Anaconda Standard (Newspaper) - April 7, 1901, Anaconda, Montana 1 WEATHER FOBEC1ST. FOR SUNDAV: Generally fair: westerly winds WEATHER FORECAST, TOR MONDAY: Generally fair; westerly winds. VOL. 2O9. ANACONDA, MONTANA, SUNDAY, APRIL. 7, 1901. PK1CE FIVB CENTS. LITTLE EVELINE BLEWETT TODEATHHIIIdlN James Warne, a Greybeard of 70, Suspected of the Horri- ble Double Crime of Criminal Assault and Murder, Angry Crowd Tried to Lynch Him on the Body Was Found on the Blazing Cot, INTENSE HEAT LICKED THE FLESH FROM Testerday afternoon about 2.30 I and assistance and generous men weie O'clock Eveline Blewett, a 9-year-old girl, was burned in a watchman's cabin at the Walkerville reservoir, and James "Warne, the watchman employed by the water company, is under arrest, charged with having caused her death The cabin stood on the edge of the reservoir and between the structure and the tower was a high, light board fence that encircled the basin. Into this enclosure little Eveline Blewett ventured about 2 o'clock in the after- noon and half an hour afterward smoke and flames suddenly issued from the -watchman's cabin and Warne was ob- served making a leisurely attempt to secure water with which to extinguish the fire. When the men residing in the neighborhood reached the place the cabin was a blazing mass of crackling boards and the body of the little girl taken from the burning cabin charred beyond recognition. Cooked Her Flesh. The body lay upon the bed upon the watchman slept and the mattress of the cot supported the charred remains as they were drawn from the furnace-like intenor of the eabin. It was plain that gasoline, or some other highiy had been distr'buted the cabin be- fore the flames began their -work. The body of the little girl lay upon the cot, raised about two feet from the floor, when the flre was raging in the Interior of the cabin, and the intense heat cooked the" tender flesh beyond all ready with finanjial aid In the midst of hei newest griet the stricken mother mourned her departed husband and be- wailed her helplessness in the midst of soiro A "My little girl w-as to re- member father, and my boy was born aiter he left she said "I have lived in the hope that I might laise my children to be good and use- ful, and now, just as my little girl was growing up to be the pride of my life she is taken fiom me. 1 have been poor, but my children and the good friends about me have almost made me forget how poor I was. But oh, thp helplessness of being a widow at such a time as this." A subscription fund was started among the neighbors and in a few minutes was raised to defray the funeral expenses of the litt'e girl. The body was removed to Richards' under- taking establishment, piepared for and brought back to Walker- ville and returned to the sorrowing mother. Eviline Blewett and Her Brother. tained by an mangled flesh. examination of the THE AGED SUSPECT. Warne IK Given a Hard Name by Walk- erville People. Yesterday's tragedy caused a pro- found shock to the community of Walk- erville. but not altogether as a surprise. For.several months ugly have been afloat concerning Warne and his actions concerning young girls have been viewed with suspicion. Mothers have warned their little ones to keep away from the cabin behind the high- board fence, but the old man. it is al- leged, frequently enticed girls back HAS AN UGLY LOOK. semblance of a human form. Noth- wlth Prom5ses candy or money, and Ing was saved from the ruins but the he was Persistent in his attempts to keep the little ones about his cabin. The indignation of the people of Walk- arirl's body she died. and the bed upon which A variety of circumstances indicate erville flamed up as soon as the news that Watchman Warne is guilty of the ofthe tragedy was noised about and child's death, and suspicion points to another more horrible crime. When only the rapid retreat of the officers of the law with their pusoner and the sub- the men living in the house near the sequent removal from the city to an adjoining county saved the accused scene of the tragedy rushed to the spot Warne was strangely reluctant to man from the object of summary explain the circumstances attending the girl's death. He did not even tell vengeance at the hands of a mob. Warne has been in the employ of the that she was being burned in the flam- Vrater tor about 10 years. He Ing building until the fire had gained such headway that it was impossible to rescue the child aefore the heat had eaten away the flesh from her bones and little except the skeleton remained. Saved From Lynching. Warne is an old graybearded man. past 70 years of age. and his peculiar actions and appearance challenged the suspicions of the crowd until he was openly charged with having criminally assaulted the little girl and then fired the cabin to conceal his fiendish deed. was regarded as too old for active em- ployment and his position as watchman at the reservoir was given him a few years ago to reward the old man for faithfulness in the past. It was stated by those most familiar with his past that he was 72 years of age and that he had relatives living in Seattle and Portland. Be fused to Talk. Warne absolutely refused to talk about the occurrence which resulted so disastrously to the little girl and land- Circapistancea Point to the Guilt of the Old Man. The circumstances sui rounding the case are strongly in favor of the view of the case that looks upon Warne as being guilty of the little girl's death. The girl was 9 years was uninjured His be- havior aftor the fire began cal- culated to direct suspicion toward him and indicate that he had reasons for wishing all evidence connected with tlio body in the burning cabin to VIP entirely If this was his design, he was successful, for the mains of the little girl were so badly burned that no evidence could be ob- locality, out of reach of the mob's violence. A Fatherless Child. Mrs. Julia Blewett, mother of the Sead girl, lives at No. 1504 Dunn ave- lue, about 100 yards from the scon" if her daughter's death. The father the little girl died eight years ago. and a few weeks after his demise a eon was born Into the world to add to the burden of the years. The way of life led by Mrs. Blewett has been a toilsome one. She has had occasional help from the county, but her living has been mainly earned at tne washboard and, in her humble way, she has nobly discharged her duties as a mother. Few sadder af- flictions have ever darkened the home DL a widow than came yesterday to take from Mrs. Blewetfs life her most cherished hope. The scene in little cottage Into which the body of the dead girl was borne was pathetic in the extreme. Kind neighbors came to offer sympathy New York's latest celebrated case in criminal annals Involves the alleged murder of William R. Rice, en aged and eccentric millionaire whose estate is valued at anywhere from two to six million dollars. The contest is o'ver two Rice wills. Albert T. Patrick, who is held for murder, is one of the principal beneficiaries. The contest is brought the first will which was made in Texas on September 26, 1896. and the bulk of Rice's estate is left to the Rice institute at Houston, Texas. The heirs who are trying to have this document set aside include brother of Rice and a laige company of nephews and nieces. The heirs at law would much prefer to have the second will, known as the Patrick will, admitted to probate, fi.r under it they fare much better. The Patrick will has been duly filed in the surrogate's office, but is branded by the police authorities and those connected with the Rice institute as a forgery. The principal figure during last week's hearing was Charles F. Jonfs, who had acted in the capacity of valet and secretary for the old millionaire. Jones at first declared to several people that Patrick killed Rice. He now takes it all back and declares that he hims'lf, at Patrick's instigation, administered chloroform and put Rice to death. WM-RICE Pekin, April meetings of the generals of the allied troops and Count von Waldersee thie morning was of great interest and importance, .though it was beforehand wnat had prarnc- ally been decided upon. Still the meet- ing showed conclusively the attitude of the different powers The only dis- senters from the plan adoped were Gen- eral ChafCee, the Amencan commander, and General Wogack, commander of the Russian forces, who both thoug.it that the number of points to be occu- pied was excessive and also that the number of troops was too great. The other generals were unanimous in the opinion that nine points on the right of the river should be occupied between Pekin and Shanhaikwan with en, exclusive of the in Pekin. This w ill be a permanent measure, while the reduction of the present forces" will be made according to the wishes of the respective governments. The railway between Paotingfu and Pekin will be guarded, it not being a line of com- munication with the sea- General Chaffee suggested that it was only necessary to occupy two points between Yangtsun and Tientsin and three between Tientsin and Shanhaik- wan, with a total of men, exclusive of those at Pekin. It was not neces- sary he said to have soldiers at Tongku. as naval vessels were always there and because the reliefs would be passing- backward and forward. General Wogack thought that men would be sufficient for occupying Tientsin and Shanhaikwan. The views of the majority will be presented to the ministers for imme- diate action, as the generals feel that the acceptance by the Chinese of these terms may include the total destruction of the forts at Shanhaikwan, Feitangr, Taku, -Tongku, Peitsan and will mean complete submission, when arrangements ought to be made for tha withdrawal of a majority of the forces from China. _________ JAPAN TOO HASTY. Washington Thinks She Will Soon Poll la Her Claws. Washington, April opinion prevails among officials here that the excitement reported as existing in Jap- an over the Manchurian question and the talk of ultimatums is all fcased upon a statement of affairs that exist- ed before the delivery of the Russian note yesterday to Secretary Hay. A simple calculation assures them that the Japanese could not have known of the last note when the belligerent publications were made in Japan. It Is therefore believed that when the tenor of the note is learned and the Japanese find that the proposed secret treaty has been abandoned they will accept the situation with satisfaction. Sooner or later this note is sure to find publicity, for it is necessary to make up the record of the case, but the time Is not auspicious. No doubt Is enter- tained here that the secret treaty is no longer to be feared, and already at- tention is being directed to the next step. The ministerial council at Pekin Is believed to have temporarily suspend- ed meeting, and the Manchurian prob- lem is the sole object of interest at present so far as China is concerned The suggestion has been made that Russia, having established the correct- ness of her intentions as to Manchuria, the powers shall meet her half way in her reformatory movement and under- take to assist her In securing the as- sent of China for the adoption of such precautionary measures as may be ne- cessary to safeguard what are recog- nized by them as purely Russian inter- ests in that province. In that case (and such a suggestion may come from the United there would be nothing more required than a straight- forward and open statement by Russia of the conditions sought to be laid down, and with a recognized upright- ness of purpose behind these the pow- ers. It Is believed, would surely give their support. RUSSIA'S ATTITUDE. The English Pessimistic Howl. London. April attitude toward Manchuria, as outlined yester- day by -the Official Messenger of St. Petersburg, is interpreted almost unan- imously by the British press as capable of being condensed into the single sen- tence, "J'y suis; J'y este" (I am here; I remain and there is no disposition to believe the matter Is thus ended. The Standard, which throughout has taken a moderate stand, declares that if Russia goes back on her promise now given as to the integrity of China, and proceeds to assume in Manchuria the authority denied by formal stipulation, she will have to confront not only the protest, the armed might of tile energetic nation which, under the rule of the mikado, is conscious of Us strength to aid the greatness of Its destinies. Japan, the paper adds, will have the sympathy and support of nearly all the powers Interested In the far East. The Daily Chronicle makes similar comments, interpreting Russia's policy, and says that of the powers which really count Japan is the only one which is at all likely to back her pro- test with force. The Daily News says Russia's policy is clear as daylight and simply means no shred of independence for Manchur- ia. The paper continues: "Russia has a firm friend and ally I in the United States. The American I government lost no time in publishing I the plausible, pacific assurance re- ceived by Secretary Hay from Count Cassini. Russian ambassador at Ington." _______ Bobbers Killed. Berlin, April von Walder- see reports to the war office that after dispersing the robber bands to the northeast of Tientsin, the troops en- gaged in that work have returned to their quarters. In the course of, oper- ations 20 robbers were killed and one gun and 29 wagons with arms and am- munition were captured. He WIU Withdraw. St. Petersburg, April apoplec- tic seizure of Yang Tu, Chinese min- ister to Russia after his recent view with Count Lamsdorff, the Rus- sian foreign minister, will probably necessitate his withdrawal from- post. Negotiations with China Petersburg ceased since his ill- Japan Befitted. London, April Shanghai ear- respondent of the- Suttdav Special says- it has transpired that Russia recently proposed to Japan, the neutralization of Korea, but that Japan refused tne proposition, as insufficiently made re- garding her interests. VICTORIES FOR MINERS. They Get Nearly All They Asked For ml the Conference. Springfield, 111., April conference of coal miners and operators of -the Springfield sub-district bad an agreement to-day which is a practical victory fpr the miners, the only demand that they. recede from being for free oil and cotton for drivers and other day laborers In the mines. The price of oil was made uniform at 50 cents a gallon. Other rates fixed by the agreement are as follows. being increased from the old rates: Drivers, tracklayers, 12.35; timber- men, timbertnen's helpers, J2.1T; greasers, when men, when boys, All men are to be permitted to work single after Oct 1 and after that date there will be but one firing: time each day, and that Jim before quitting work at "night. All mines that have been Idle for tha past few days will resume operations on Monday. A SUCCESSFUL TRIAL Destroyer Goldsborongh Will Eerily Make Thirty Knots. Seattle, Wash., April torpedo boat destroyer Goldsborough made two successful trial trips of an official se- ries thie afternoon in Seattle harbor. She attained a speed of 28% knots, us- ing Franklin coal Her builders claim that with Welsh or Aus- tralian mal she will easily make 30 knots on her final trial trip. Thie speed she must make before she is- accepted. The vessel's machinery worked smooth- ly and not the slightest accident mar- red the day's work. It Is expected that if all goes well she will be given her final trial and accepted by the trial board next w eek. The naval officers are much pleased with the results given by the use of domestic coal, which is. said to surpass that of British Columbia, once used exclusively by the govern- ment on this coast. A Brutal Murder. Washington, April Ed- ward M. Brodie and James F. Coffey, Troop C. third cavalry, were recently convicted by court martial at Manila of murder and sentenced to imprison- ment at hard labor for life. It from the record, a copy of which been received at the war department. that the accused murdered a native boy 10 years of age whdm they met on the highway. Major General Wheaton. commanding the department of Northern Luzon, approved the tence, which will be duly executed at Bilibid prison, Manila. M'KINLEY WILL BE IN ANACONDA JUNE FIRST Special Dispatch to the Standard. Washington, D. C., April the Editor of the Standard: The itiner- ary of President McKinley has just been completed. It Is so arranged that he and b's party will reach Ana- conda at a. m. June 1 and will re- main in the city until a. m. THOMAS H. CARTER. Special Dispatch to the Washington, D. C., April tary Cortelyou is given as for the statement that President Kinley'a party, returning frw slope will come via M lowatone park, Butte, Helena, and theace tft) Denver,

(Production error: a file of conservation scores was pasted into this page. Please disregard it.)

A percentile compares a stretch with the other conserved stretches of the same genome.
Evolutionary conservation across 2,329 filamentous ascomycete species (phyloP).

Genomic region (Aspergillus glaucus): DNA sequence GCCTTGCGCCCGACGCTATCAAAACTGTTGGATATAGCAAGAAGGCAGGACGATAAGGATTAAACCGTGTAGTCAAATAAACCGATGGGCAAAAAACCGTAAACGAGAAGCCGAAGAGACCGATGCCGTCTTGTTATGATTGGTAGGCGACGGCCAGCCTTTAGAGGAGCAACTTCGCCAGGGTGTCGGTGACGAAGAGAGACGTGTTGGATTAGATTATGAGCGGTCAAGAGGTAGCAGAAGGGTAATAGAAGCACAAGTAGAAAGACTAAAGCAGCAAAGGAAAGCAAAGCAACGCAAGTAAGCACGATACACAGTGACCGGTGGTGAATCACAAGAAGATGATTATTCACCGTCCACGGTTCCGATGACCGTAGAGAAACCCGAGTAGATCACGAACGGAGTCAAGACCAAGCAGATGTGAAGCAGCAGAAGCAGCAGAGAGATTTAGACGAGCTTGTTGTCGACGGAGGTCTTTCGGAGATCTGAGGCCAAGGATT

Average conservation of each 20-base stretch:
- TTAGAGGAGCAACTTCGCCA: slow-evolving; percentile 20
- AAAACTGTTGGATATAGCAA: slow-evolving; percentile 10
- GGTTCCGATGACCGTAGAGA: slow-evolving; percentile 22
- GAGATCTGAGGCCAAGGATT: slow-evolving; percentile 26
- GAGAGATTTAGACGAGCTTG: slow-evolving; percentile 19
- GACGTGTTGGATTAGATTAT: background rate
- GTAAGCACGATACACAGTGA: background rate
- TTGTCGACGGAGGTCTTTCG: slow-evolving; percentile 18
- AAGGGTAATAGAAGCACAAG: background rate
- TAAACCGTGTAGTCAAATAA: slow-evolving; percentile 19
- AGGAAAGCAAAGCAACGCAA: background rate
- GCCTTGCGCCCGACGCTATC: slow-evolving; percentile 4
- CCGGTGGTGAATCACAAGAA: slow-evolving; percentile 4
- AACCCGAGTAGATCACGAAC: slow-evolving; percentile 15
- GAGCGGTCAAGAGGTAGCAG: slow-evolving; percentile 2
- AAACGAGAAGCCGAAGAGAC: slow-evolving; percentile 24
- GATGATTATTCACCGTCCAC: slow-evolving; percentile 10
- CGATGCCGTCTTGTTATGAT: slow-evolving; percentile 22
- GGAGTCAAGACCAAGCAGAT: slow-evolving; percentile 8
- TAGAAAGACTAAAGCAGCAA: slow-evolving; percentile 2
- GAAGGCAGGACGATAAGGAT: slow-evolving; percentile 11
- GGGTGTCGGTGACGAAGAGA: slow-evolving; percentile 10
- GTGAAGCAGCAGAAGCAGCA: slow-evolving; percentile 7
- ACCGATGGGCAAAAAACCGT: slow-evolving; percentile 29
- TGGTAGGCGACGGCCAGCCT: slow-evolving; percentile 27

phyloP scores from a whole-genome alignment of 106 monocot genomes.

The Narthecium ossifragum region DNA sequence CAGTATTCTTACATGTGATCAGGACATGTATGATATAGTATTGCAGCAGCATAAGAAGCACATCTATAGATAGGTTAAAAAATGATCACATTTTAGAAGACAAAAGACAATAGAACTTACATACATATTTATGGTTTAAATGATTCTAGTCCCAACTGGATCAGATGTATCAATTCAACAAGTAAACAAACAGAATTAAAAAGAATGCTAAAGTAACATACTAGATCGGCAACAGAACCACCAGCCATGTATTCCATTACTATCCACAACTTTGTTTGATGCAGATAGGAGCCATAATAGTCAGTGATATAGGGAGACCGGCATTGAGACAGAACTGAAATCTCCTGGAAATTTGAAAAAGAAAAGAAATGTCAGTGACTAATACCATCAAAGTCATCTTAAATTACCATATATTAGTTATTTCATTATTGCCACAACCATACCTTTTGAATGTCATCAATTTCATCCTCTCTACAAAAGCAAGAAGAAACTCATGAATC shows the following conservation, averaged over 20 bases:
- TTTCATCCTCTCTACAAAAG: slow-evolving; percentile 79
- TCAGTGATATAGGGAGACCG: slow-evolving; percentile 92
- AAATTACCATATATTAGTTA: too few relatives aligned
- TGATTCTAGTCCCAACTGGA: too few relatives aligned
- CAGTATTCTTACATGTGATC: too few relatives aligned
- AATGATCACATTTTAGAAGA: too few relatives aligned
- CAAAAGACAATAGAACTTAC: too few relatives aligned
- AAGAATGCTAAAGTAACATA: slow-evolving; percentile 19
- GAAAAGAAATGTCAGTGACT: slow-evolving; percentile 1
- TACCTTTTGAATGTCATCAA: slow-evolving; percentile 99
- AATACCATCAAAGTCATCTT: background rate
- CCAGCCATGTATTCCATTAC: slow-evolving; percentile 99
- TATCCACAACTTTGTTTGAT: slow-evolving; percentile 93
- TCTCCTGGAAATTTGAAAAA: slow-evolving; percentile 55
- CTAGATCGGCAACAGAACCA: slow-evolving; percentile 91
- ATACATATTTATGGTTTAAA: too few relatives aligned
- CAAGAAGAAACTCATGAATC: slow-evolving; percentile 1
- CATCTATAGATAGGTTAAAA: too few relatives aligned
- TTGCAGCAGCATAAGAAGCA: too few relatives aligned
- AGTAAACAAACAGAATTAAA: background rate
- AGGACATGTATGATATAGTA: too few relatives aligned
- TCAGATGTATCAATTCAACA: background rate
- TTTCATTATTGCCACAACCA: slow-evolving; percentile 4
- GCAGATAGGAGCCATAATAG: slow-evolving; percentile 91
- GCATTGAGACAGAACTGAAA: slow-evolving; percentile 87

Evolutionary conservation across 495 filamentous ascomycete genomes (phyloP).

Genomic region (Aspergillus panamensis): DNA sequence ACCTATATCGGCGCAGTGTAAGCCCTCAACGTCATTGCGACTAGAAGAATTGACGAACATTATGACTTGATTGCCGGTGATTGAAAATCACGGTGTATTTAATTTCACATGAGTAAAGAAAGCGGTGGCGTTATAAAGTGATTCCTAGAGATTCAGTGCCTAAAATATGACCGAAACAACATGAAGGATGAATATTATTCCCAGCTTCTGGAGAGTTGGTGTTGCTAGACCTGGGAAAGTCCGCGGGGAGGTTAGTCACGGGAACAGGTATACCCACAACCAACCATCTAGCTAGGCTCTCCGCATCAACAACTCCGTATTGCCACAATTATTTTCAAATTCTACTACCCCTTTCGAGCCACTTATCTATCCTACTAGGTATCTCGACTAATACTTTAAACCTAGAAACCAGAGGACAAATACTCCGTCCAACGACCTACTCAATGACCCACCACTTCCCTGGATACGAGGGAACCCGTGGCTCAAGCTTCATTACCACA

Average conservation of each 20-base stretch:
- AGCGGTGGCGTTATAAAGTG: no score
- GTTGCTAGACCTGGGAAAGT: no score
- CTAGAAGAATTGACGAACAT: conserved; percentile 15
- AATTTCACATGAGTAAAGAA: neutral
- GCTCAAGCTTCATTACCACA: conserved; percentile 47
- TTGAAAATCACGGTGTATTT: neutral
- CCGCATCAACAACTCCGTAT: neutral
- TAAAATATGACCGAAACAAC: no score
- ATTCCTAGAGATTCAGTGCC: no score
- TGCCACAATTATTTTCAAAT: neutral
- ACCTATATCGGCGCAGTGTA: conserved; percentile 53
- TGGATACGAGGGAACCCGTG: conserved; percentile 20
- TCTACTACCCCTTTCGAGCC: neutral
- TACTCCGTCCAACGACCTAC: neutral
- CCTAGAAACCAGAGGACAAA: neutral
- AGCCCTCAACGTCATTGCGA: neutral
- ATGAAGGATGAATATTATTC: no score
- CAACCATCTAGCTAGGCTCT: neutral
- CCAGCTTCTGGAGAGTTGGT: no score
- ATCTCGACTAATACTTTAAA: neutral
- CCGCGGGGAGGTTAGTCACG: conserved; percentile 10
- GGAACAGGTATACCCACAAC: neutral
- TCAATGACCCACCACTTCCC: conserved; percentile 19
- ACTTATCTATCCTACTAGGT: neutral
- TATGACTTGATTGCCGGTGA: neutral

Once upon a time newspapers were our main source of information. Now those old newspapers are a reliable source for hundreds of years of history and secrets of the past. Now you can search for people, places, and events without the hassle of sorting through mountains of papers!
Newspaper Archive is the world's largest online newspaper database featuring over 130 million newspaper pages. Plus our database expands by one newspaper page per second for a total of around 2.5 million pages per month! The value of your membership grows along with it.
Those looking to find out more about their forefathers can empower their genealogy search with Newspaper Archive. Within our massive database, users can search ancestors' names for news stories and obituaries. We must understand our past to understand our future!
24 hours a day Monday-Saturday
Your full introductory membership payment will be credited toward the cost of full membership any time you choose to upgrade!
"It is amazing how easy and exciting it is to access all of this information! I found hundreds of articles about my relatives from Germany! Well worth the subscription!" - Michael S.
"I love this site. It's interesting to read articles about different family members. I've found articles as well as an obituary about an uncle who passed away before I was born, and another about a great aunt. It's great for helping with genealogy." - Patricia T.
"A great research tool. Allows me to view events and gives me incredible insight into the stories of the past." - Charles S.